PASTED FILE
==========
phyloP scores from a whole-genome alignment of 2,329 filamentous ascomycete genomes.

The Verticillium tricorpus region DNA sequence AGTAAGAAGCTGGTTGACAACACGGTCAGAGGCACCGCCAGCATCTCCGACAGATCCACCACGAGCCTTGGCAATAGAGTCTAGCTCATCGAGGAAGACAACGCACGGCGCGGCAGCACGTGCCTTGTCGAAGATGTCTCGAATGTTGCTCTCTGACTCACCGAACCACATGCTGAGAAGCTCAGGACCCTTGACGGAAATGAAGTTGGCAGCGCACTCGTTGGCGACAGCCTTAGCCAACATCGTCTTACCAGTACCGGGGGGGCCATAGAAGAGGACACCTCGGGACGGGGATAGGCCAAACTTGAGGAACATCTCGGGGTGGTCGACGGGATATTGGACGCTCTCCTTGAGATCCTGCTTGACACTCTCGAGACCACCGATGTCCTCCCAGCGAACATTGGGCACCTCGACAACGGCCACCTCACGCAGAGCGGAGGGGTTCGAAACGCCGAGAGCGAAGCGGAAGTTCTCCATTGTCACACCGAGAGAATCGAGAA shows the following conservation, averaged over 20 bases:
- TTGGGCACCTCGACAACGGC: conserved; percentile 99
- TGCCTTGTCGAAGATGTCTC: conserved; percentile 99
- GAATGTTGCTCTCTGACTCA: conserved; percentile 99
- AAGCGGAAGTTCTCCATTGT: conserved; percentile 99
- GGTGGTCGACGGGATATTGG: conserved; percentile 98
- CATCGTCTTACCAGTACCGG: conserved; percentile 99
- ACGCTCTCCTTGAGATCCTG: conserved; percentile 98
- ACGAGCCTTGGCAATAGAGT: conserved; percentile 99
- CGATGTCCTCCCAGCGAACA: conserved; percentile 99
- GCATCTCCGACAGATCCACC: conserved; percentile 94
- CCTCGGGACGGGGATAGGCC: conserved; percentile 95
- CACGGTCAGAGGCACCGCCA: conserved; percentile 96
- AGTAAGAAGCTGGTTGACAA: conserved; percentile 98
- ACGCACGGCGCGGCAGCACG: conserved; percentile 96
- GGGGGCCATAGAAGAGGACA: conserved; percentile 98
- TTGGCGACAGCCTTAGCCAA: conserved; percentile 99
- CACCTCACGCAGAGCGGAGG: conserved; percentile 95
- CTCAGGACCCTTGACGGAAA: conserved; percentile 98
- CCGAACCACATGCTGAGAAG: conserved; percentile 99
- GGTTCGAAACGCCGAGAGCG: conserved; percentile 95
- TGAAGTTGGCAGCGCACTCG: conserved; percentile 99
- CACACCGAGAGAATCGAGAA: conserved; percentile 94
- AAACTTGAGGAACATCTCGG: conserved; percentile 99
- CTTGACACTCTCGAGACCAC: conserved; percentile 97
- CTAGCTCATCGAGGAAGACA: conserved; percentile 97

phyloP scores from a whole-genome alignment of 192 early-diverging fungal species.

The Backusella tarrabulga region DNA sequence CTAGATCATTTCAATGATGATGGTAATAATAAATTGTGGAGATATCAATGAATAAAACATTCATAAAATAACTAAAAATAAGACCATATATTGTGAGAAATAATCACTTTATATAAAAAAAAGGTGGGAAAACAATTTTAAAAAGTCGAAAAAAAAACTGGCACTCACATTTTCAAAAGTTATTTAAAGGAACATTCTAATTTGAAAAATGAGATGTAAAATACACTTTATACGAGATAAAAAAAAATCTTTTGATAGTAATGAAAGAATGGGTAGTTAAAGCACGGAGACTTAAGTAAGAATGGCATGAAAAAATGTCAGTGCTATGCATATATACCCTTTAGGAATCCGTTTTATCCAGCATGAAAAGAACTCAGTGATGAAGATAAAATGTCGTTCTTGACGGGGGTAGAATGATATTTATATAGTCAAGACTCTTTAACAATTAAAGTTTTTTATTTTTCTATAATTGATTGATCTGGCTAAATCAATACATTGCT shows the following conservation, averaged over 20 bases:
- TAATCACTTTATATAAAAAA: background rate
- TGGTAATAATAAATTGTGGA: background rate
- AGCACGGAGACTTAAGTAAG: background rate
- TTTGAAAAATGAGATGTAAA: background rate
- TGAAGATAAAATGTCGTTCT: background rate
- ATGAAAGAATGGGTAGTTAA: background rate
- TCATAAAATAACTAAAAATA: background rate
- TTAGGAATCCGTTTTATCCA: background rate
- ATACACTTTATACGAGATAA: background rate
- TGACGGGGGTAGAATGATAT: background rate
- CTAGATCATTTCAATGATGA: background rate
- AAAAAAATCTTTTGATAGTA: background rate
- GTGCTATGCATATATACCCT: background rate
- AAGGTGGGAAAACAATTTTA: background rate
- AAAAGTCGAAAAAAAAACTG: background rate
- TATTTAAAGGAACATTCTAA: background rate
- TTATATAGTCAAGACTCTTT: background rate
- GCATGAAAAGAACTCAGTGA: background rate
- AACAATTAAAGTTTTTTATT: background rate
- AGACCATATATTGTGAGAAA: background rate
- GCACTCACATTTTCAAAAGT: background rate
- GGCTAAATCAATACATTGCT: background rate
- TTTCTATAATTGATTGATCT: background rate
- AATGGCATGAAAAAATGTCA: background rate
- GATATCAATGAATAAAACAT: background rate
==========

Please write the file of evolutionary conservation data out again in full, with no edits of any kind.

phyloP scores from a whole-genome alignment of 2,329 filamentous ascomycete genomes.

The Verticillium tricorpus region DNA sequence AGTAAGAAGCTGGTTGACAACACGGTCAGAGGCACCGCCAGCATCTCCGACAGATCCACCACGAGCCTTGGCAATAGAGTCTAGCTCATCGAGGAAGACAACGCACGGCGCGGCAGCACGTGCCTTGTCGAAGATGTCTCGAATGTTGCTCTCTGACTCACCGAACCACATGCTGAGAAGCTCAGGACCCTTGACGGAAATGAAGTTGGCAGCGCACTCGTTGGCGACAGCCTTAGCCAACATCGTCTTACCAGTACCGGGGGGGCCATAGAAGAGGACACCTCGGGACGGGGATAGGCCAAACTTGAGGAACATCTCGGGGTGGTCGACGGGATATTGGACGCTCTCCTTGAGATCCTGCTTGACACTCTCGAGACCACCGATGTCCTCCCAGCGAACATTGGGCACCTCGACAACGGCCACCTCACGCAGAGCGGAGGGGTTCGAAACGCCGAGAGCGAAGCGGAAGTTCTCCATTGTCACACCGAGAGAATCGAGAA shows the following conservation, averaged over 20 bases:
- TTGGGCACCTCGACAACGGC: conserved; percentile 99
- TGCCTTGTCGAAGATGTCTC: conserved; percentile 99
- GAATGTTGCTCTCTGACTCA: conserved; percentile 99
- AAGCGGAAGTTCTCCATTGT: conserved; percentile 99
- GGTGGTCGACGGGATATTGG: conserved; percentile 98
- CATCGTCTTACCAGTACCGG: conserved; percentile 99
- ACGCTCTCCTTGAGATCCTG: conserved; percentile 98
- ACGAGCCTTGGCAATAGAGT: conserved; percentile 99
- CGATGTCCTCCCAGCGAACA: conserved; percentile 99
- GCATCTCCGACAGATCCACC: conserved; percentile 94
- CCTCGGGACGGGGATAGGCC: conserved; percentile 95
- CACGGTCAGAGGCACCGCCA: conserved; percentile 96
- AGTAAGAAGCTGGTTGACAA: conserved; percentile 98
- ACGCACGGCGCGGCAGCACG: conserved; percentile 96
- GGGGGCCATAGAAGAGGACA: conserved; percentile 98
- TTGGCGACAGCCTTAGCCAA: conserved; percentile 99
- CACCTCACGCAGAGCGGAGG: conserved; percentile 95
- CTCAGGACCCTTGACGGAAA: conserved; percentile 98
- CCGAACCACATGCTGAGAAG: conserved; percentile 99
- GGTTCGAAACGCCGAGAGCG: conserved; percentile 95
- TGAAGTTGGCAGCGCACTCG: conserved; percentile 99
- CACACCGAGAGAATCGAGAA: conserved; percentile 94
- AAACTTGAGGAACATCTCGG: conserved; percentile 99
- CTTGACACTCTCGAGACCAC: conserved; percentile 97
- CTAGCTCATCGAGGAAGACA: conserved; percentile 97

phyloP scores from a whole-genome alignment of 192 early-diverging fungal species.

The Backusella tarrabulga region DNA sequence CTAGATCATTTCAATGATGATGGTAATAATAAATTGTGGAGATATCAATGAATAAAACATTCATAAAATAACTAAAAATAAGACCATATATTGTGAGAAATAATCACTTTATATAAAAAAAAGGTGGGAAAACAATTTTAAAAAGTCGAAAAAAAAACTGGCACTCACATTTTCAAAAGTTATTTAAAGGAACATTCTAATTTGAAAAATGAGATGTAAAATACACTTTATACGAGATAAAAAAAAATCTTTTGATAGTAATGAAAGAATGGGTAGTTAAAGCACGGAGACTTAAGTAAGAATGGCATGAAAAAATGTCAGTGCTATGCATATATACCCTTTAGGAATCCGTTTTATCCAGCATGAAAAGAACTCAGTGATGAAGATAAAATGTCGTTCTTGACGGGGGTAGAATGATATTTATATAGTCAAGACTCTTTAACAATTAAAGTTTTTTATTTTTCTATAATTGATTGATCTGGCTAAATCAATACATTGCT shows the following conservation, averaged over 20 bases:
- TAATCACTTTATATAAAAAA: background rate
- TGGTAATAATAAATTGTGGA: background rate
- AGCACGGAGACTTAAGTAAG: background rate
- TTTGAAAAATGAGATGTAAA: background rate
- TGAAGATAAAATGTCGTTCT: background rate
- ATGAAAGAATGGGTAGTTAA: background rate
- TCATAAAATAACTAAAAATA: background rate
- TTAGGAATCCGTTTTATCCA: background rate
- ATACACTTTATACGAGATAA: background rate
- TGACGGGGGTAGAATGATAT: background rate
- CTAGATCATTTCAATGATGA: background rate
- AAAAAAATCTTTTGATAGTA: background rate
- GTGCTATGCATATATACCCT: background rate
- AAGGTGGGAAAACAATTTTA: background rate
- AAAAGTCGAAAAAAAAACTG: background rate
- TATTTAAAGGAACATTCTAA: background rate
- TTATATAGTCAAGACTCTTT: background rate
- GCATGAAAAGAACTCAGTGA: background rate
- AACAATTAAAGTTTTTTATT: background rate
- AGACCATATATTGTGAGAAA: background rate
- GCACTCACATTTTCAAAAGT: background rate
- GGCTAAATCAATACATTGCT: background rate
- TTTCTATAATTGATTGATCT: background rate
- AATGGCATGAAAAAATGTCA: background rate
- GATATCAATGAATAAAACAT: background rate